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The Daily Genealogist: Oxford Past, Connecticut

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Valerie Beaudrault

Valerie Beaudrault
Assistant Editor

Oxford Past, Connecticut
 
The town of Oxford is located in southwestern New Haven County, Connecticut. The Oxford Past website is "dedicated to providing a free database of Oxford history online." Resources include:

Cemeteries
The Cemetery Project section contains links to burial listings and headstone photographs for about twenty-five cemeteries in Oxford and surrounding communities in New Haven County, and three cemeteries in Fairfield County. Click the cemetery name for an alphabetical listing of individuals buried in that cemetery. The data fields are name, date died, age, photo, and year (when the data was collected by the W.P.A.). In most cases there is a photograph of the gravestone.

Library
In this section researchers will find numerous transcribed resources or digitized images related to cemeteries, diaries, Oxford histories, letters, the military, newspaper clippings (obituaries of local residents from area newspapers), and records (Oxford town reports between 1879 and 1944).

Photo album
Photographs of area residents are organized alphabetically by surname.
 
1850s Maps
Maps of Oxford from 1850, 1852, and 1856 show the names and locations of homes of area residents. There is also a link to the Oxford Historical Society's 1868 F. W. Beers map of Oxford.

More Projects
Links to other online Oxford resources include an Oxford Bicentennial slide show and resources related to the Candee, Chatfield, Treat, and Wheeler families.


The Daily Genealogist: Double Dating

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Betlock Lynn

Lynn Betlock
Editor

The Weekly Genealogist Survey
Last week's survey asked if you have submitted genealogical corrections to an author, a compiler, or a website. 4,048 people answered the survey. More than one answer could be selected. The results are:
•    26%, Yes, I have sent corrections to the author, editor, or publisher of a printed book or article.    
•    61%, Yes, I have sent corrections to someone who submitted or published genealogical information online.    
•    54%, Yes, I have noted corrections to transcribed records online.    
•    14%, No, although I have seen errors in genealogical data, I have never submitted any corrections.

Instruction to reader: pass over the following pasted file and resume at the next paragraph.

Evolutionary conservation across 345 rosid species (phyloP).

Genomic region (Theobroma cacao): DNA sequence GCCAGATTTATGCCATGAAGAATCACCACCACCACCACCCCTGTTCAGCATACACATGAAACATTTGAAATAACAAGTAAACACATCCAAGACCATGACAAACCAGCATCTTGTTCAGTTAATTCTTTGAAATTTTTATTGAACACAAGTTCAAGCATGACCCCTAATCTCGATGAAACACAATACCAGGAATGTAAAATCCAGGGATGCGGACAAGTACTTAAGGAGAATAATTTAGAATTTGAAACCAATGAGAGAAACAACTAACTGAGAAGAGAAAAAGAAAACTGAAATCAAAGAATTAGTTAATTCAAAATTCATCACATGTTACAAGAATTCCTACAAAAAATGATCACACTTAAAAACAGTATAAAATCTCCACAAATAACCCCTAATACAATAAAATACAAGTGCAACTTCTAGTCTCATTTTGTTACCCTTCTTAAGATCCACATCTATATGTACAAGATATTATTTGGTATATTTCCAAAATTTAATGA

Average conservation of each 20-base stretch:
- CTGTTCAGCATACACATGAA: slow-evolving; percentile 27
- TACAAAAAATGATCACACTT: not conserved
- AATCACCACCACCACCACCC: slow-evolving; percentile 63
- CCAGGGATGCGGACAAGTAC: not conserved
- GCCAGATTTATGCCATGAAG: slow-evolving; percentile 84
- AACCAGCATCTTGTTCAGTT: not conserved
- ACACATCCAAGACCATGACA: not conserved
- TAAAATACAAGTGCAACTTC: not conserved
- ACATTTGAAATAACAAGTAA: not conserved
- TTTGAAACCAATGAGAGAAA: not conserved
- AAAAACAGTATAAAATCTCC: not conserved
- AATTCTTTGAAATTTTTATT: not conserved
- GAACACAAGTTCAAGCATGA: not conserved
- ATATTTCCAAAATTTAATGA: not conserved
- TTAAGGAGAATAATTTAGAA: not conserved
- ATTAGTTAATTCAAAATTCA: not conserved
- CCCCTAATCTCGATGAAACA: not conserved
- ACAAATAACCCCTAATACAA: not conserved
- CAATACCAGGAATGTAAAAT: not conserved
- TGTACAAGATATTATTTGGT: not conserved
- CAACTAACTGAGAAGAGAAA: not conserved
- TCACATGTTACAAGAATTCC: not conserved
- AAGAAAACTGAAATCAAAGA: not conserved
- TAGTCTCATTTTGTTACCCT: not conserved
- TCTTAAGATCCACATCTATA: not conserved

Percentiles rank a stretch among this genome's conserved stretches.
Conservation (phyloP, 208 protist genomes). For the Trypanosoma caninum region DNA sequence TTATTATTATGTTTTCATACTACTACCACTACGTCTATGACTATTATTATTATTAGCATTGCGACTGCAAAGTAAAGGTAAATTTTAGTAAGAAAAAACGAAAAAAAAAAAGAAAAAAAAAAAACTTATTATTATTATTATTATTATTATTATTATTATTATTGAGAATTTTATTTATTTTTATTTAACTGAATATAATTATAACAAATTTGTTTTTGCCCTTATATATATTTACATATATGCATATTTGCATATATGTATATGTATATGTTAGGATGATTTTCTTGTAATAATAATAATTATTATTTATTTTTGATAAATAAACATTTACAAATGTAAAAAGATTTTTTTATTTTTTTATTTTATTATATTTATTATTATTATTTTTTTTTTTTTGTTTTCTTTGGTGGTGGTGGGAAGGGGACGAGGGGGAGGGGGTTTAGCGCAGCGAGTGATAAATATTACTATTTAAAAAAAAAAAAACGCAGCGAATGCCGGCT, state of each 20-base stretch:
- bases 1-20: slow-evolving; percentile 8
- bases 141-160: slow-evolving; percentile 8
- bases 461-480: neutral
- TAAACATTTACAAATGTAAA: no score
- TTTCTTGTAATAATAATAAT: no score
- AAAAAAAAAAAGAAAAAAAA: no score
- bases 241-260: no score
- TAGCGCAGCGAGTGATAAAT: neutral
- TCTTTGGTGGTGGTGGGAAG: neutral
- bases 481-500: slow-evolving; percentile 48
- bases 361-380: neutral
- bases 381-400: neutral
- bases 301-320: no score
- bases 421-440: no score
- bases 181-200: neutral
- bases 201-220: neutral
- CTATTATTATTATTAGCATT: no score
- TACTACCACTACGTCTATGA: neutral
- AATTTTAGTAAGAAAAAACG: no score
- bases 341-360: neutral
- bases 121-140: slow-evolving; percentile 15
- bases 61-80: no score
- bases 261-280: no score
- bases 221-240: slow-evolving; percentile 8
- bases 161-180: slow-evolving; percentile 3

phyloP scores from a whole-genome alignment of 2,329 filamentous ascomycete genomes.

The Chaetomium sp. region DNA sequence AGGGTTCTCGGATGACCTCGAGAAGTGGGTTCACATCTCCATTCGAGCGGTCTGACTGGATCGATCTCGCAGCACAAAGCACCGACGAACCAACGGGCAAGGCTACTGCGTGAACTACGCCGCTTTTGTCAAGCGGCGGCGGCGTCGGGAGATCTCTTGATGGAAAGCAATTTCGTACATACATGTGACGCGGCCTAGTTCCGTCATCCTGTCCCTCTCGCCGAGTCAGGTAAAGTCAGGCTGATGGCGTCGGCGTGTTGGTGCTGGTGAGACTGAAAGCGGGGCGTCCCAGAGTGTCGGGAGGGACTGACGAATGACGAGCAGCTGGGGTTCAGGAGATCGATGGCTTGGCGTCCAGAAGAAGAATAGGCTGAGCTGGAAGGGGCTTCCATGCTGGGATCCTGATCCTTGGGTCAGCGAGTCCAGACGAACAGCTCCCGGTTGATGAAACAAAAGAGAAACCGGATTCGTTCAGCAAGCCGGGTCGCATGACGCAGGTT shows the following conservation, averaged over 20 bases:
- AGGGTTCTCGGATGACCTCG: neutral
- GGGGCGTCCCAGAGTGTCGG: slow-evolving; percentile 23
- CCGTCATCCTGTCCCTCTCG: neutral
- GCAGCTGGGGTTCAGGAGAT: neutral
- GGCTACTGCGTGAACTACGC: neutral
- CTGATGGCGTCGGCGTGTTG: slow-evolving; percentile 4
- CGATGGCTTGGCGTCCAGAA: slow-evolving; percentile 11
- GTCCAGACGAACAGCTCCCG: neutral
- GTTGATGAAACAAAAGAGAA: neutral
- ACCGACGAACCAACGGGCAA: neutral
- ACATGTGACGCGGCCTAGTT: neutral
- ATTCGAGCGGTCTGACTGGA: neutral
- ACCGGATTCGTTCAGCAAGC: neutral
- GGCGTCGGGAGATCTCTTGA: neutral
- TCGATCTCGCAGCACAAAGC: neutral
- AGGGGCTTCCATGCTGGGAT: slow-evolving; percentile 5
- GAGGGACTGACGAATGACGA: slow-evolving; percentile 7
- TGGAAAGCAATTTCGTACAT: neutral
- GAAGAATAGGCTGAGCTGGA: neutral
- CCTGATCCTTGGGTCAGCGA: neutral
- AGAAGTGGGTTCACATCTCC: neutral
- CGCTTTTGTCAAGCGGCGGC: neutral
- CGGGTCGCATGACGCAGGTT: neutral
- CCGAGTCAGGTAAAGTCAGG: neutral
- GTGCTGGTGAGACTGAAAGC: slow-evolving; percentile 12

•    5%, No, I have never noticed any genealogical errors that needed correcting.

This week's survey asks about your familiarity with the practice of "double dating." Take the survey now!

The Daily Genealogist: Mahoning County, Ohio Cemetery Resources

(Spotlight) Permanent link
 
Valerie Beaudrault

Valerie Beaudrault
Assistant Editor

Goshen Township Cemetery Databases, Ohio

Goshen Township is located in Mahoning County, in eastern Ohio. Its county seat is Youngstown. Goshen has made available on its website databases for Bunker Hill Cemetery, East Goshen Cemetery, and Lumberton Cemetery. Click the Cemeteries link in the contents list to access the databases, then click the cemetery links near the bottom of the page to open each database. The data fields may include lot number, lot position, owner, name of the deceased, burial date, veteran status, birth date, death date, age, purchase date and amount, funeral home, and notes.

Tod Homestead Cemetery, Ohio

Tod Homestead Cemetery is located in Youngstown, Ohio, the seat of Mahoning County. The cemetery was established in 1908. A second cemetery, the Rodef Sholom Cemetery, was relocated to the Tod Homestead Cemetery four years later. Youngstown Township Cemetery, a "potters field," was added in 1914. More than 35,000 burials are recorded in the database.

Click the "About Us" tab in the menu bar and select "Cemetery History" from the dropdown menu to learn more about the cemetery. Select "Cemetery Layout" for interactive and downloadable cemetery maps. Click "Find a Grave" on the menu bar to begin your search of the burial database. You can search the database by entering part of the first or last name. The data fields in the database are first name, last name, age, date of death, and section of the cemetery in which the deceased is buried.



The Daily Genealogist: Your Current Affiliation with NEHGS

(Surveys) Permanent link
 
Betlock Lynn

Lynn Betlock
Editor

The Weekly Genealogist Survey
Last week's survey asked how many formal genealogical interviews you have conducted with relatives. 3,448 people answered the survey. More than one answer could be selected. The results are: